GAMBIA’S NEA LAUNCHES US$9 MILLION PROJECT

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ERODING TDA
ERODING TDA

The Gambia Government through its department of National Environment Agency (NEA) has on Tuesday 11th February 2014 launched US$9 Million environment project to combat Climate Change at the Kairaba Beach Hotel. The 4 year project aims to enhance and support the Kombo Coastal communities particularly those within the Tourists Development Area make the best use of their lands for economic growth.

In her opening remarks at the launching ceremony, Madam Mamondane Lekoetje-a UN envoy underpins that “Climate change is a reality. It is happening and will continue to happen. As a result, it poses as a development challenge for developing countries like The Gambia”. She cited examples from the recent climate related flash floods of 2007, crops failure of 2011 and virus outbreaks such as Bovine Pleuropneumonia (CBPP) in 2013 amongst others lately experienced in the Gambia. “All these coupled with the alarming rate of level and degree of the coastal erosion seriously threatens our development infrastructure as a nation and the livelihood of communities whose subsistence entirely depend on these areas” added Madam Lekoetje.

According to the UN envoy, from the perspective of UNDP, this project could not have come at a better time given its direct relevance to the MDG-based PAGE (2012 – 2015), UNDAF, CPAP (2012 – 2016), and UNDP’s new strategic Plan (2014 – 2017). In conclusion, she noted “Looking at the calibre of people seated here today, I have no doubt in mind that relevant and evidence based decisions will be taken within the framework of the project to contribute towards addressing The Gambia’s vulnerability to climate change; improving coastal defences and enhancing adaptive capacities of coastal communities among others, as key ingredients of the project intervention”.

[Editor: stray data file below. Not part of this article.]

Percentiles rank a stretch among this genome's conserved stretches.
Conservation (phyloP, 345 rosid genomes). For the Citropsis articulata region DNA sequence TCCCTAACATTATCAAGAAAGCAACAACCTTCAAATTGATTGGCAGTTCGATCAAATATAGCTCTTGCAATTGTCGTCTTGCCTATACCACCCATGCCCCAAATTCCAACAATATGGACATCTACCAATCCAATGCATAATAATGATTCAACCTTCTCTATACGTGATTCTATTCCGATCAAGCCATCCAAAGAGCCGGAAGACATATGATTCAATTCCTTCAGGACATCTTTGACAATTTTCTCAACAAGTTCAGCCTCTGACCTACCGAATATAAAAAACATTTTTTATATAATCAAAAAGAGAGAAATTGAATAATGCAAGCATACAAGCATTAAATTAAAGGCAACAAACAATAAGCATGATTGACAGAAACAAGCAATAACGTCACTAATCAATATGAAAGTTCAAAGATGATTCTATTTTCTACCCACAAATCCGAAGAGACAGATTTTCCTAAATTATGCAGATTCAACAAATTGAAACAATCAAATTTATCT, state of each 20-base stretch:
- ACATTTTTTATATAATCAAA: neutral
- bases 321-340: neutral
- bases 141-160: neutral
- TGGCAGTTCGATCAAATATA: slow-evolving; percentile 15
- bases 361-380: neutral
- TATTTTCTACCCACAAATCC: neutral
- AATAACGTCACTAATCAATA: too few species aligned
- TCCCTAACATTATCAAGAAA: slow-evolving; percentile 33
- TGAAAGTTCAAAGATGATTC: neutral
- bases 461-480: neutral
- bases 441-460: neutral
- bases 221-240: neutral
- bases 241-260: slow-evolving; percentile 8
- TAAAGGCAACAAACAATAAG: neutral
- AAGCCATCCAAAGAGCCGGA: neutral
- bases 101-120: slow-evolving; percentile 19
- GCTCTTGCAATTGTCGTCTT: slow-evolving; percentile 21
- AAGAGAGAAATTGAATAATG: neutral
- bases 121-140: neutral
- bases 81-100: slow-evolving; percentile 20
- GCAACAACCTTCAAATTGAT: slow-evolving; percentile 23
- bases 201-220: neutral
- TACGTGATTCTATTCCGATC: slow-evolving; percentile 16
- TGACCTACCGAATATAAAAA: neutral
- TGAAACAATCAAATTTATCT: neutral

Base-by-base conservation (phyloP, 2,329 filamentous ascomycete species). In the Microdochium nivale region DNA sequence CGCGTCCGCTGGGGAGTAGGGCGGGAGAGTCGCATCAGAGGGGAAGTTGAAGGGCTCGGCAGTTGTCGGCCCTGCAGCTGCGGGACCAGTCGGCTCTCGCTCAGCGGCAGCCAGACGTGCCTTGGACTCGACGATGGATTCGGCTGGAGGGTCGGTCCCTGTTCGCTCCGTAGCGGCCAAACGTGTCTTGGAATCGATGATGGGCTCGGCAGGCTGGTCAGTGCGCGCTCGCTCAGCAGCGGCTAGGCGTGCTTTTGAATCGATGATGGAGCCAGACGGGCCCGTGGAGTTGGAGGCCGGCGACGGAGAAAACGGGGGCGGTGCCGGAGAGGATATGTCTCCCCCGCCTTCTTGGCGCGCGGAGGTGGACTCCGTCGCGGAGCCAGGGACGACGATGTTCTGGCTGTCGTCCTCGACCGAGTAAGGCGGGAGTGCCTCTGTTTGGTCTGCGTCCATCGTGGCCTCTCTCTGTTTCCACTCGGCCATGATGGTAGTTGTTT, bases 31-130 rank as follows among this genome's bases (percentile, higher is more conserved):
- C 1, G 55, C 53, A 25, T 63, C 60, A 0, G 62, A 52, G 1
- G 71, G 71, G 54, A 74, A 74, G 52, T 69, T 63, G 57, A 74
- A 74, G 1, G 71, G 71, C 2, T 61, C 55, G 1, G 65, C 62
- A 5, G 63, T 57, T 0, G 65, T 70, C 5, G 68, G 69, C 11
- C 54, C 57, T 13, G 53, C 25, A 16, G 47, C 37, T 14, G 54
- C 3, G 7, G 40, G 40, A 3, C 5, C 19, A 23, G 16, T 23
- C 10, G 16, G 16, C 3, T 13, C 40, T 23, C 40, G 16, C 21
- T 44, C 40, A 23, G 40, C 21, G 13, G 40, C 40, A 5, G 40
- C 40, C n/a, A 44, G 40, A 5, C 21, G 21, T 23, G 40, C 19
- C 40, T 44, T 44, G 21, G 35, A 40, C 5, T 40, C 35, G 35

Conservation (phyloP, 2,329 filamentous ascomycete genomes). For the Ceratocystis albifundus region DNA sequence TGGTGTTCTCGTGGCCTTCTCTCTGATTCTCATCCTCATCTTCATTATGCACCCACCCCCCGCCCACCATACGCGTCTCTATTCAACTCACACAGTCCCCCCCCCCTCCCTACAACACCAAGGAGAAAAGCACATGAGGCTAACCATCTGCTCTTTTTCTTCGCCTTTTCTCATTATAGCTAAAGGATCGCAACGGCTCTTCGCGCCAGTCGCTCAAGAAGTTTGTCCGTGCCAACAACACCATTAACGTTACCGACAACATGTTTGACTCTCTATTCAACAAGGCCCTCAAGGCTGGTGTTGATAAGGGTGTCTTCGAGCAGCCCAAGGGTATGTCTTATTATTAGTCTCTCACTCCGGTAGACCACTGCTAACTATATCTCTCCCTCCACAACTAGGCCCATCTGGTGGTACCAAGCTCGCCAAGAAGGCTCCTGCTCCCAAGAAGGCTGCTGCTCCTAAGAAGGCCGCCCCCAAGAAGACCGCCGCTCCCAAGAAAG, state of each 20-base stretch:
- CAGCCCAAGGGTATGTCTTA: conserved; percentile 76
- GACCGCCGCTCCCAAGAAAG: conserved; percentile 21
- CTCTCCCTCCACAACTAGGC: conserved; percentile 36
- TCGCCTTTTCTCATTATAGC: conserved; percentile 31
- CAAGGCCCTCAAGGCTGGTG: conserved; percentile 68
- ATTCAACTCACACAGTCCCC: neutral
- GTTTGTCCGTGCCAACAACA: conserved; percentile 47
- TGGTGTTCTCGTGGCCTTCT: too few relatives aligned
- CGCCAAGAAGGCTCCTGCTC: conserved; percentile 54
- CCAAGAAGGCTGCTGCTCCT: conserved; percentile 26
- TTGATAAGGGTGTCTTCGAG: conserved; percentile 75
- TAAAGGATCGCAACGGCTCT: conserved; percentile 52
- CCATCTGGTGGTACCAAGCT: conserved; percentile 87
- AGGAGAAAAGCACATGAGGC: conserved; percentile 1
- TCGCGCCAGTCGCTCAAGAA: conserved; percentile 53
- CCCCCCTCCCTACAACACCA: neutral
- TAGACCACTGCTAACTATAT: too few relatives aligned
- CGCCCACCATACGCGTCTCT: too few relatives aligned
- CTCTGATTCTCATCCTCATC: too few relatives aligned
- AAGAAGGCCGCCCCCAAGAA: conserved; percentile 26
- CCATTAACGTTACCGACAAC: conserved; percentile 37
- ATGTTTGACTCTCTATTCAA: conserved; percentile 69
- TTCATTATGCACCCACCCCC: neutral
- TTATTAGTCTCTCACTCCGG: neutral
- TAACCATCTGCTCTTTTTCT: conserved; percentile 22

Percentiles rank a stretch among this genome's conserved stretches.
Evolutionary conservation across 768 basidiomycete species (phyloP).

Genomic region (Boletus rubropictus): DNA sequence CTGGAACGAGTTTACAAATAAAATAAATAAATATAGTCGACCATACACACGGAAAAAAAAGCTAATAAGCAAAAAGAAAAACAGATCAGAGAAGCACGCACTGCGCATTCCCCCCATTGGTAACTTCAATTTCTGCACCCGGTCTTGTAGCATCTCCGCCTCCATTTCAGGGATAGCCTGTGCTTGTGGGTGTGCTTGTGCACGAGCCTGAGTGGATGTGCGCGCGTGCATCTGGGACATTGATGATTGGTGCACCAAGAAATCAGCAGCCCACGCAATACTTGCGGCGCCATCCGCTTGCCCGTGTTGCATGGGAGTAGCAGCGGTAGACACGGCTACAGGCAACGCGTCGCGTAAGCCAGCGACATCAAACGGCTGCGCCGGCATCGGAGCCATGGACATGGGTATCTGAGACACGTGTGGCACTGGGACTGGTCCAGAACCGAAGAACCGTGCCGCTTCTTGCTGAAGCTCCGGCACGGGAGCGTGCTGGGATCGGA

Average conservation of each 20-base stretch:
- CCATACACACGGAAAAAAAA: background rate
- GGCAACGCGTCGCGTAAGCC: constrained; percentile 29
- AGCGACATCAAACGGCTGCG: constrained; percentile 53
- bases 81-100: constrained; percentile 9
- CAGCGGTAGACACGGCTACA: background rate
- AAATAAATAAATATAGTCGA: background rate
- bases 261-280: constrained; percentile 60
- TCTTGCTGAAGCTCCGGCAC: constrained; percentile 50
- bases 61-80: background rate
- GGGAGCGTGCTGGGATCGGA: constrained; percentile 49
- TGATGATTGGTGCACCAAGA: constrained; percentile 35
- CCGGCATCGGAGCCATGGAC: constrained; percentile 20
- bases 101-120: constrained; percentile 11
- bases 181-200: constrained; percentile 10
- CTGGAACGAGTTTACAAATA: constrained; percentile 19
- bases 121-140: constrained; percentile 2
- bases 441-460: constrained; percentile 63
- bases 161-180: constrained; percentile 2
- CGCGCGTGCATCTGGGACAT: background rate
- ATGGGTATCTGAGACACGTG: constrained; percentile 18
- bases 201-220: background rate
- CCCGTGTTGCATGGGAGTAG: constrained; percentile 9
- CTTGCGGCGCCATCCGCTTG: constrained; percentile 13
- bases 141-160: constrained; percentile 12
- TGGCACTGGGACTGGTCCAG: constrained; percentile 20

Another UN representative also gracing the ceremony reiterated UNDP’s readiness to compliments the government’s effort in addressing its environmental challenges. As the Gambia Government endeavours to incorporate its environmental tasks from mainstream consideration into national development and planning process, Ms Morata  commended attendees, “Without your support, dedication, and commitment, this project would not have seen the light of day. The implementation of this project which we are launching today has been made possible by the joint efforts and commitment of all stakeholders, not forgetting the role played by the NEA and the UNDP Country Office Team”.

 Mr Modou Suwareh, Director of Inter-Sectorial Networks at the NEA, doubled for his boss Ndey Sireh Bakurin-Director of NEA. Speaking on behalf of his department, Mr Suwareh explained: “Our objectives for this project are to reduce Gambia’s vulnerability to sea level rise and its associated impacts of climate change and improving coastal defences and enhancing adaptive capacities of coastal communities. The Gambia is highly vulnerable to any rise in sea level because of it low lying coastal areas, this project therefore is anticipated to address, Policy and institutional development for climate risk management in coastal zones, Physical investment in coastal protection against climate risk and strengthening livelihood of coastal communities at risk from climate change”.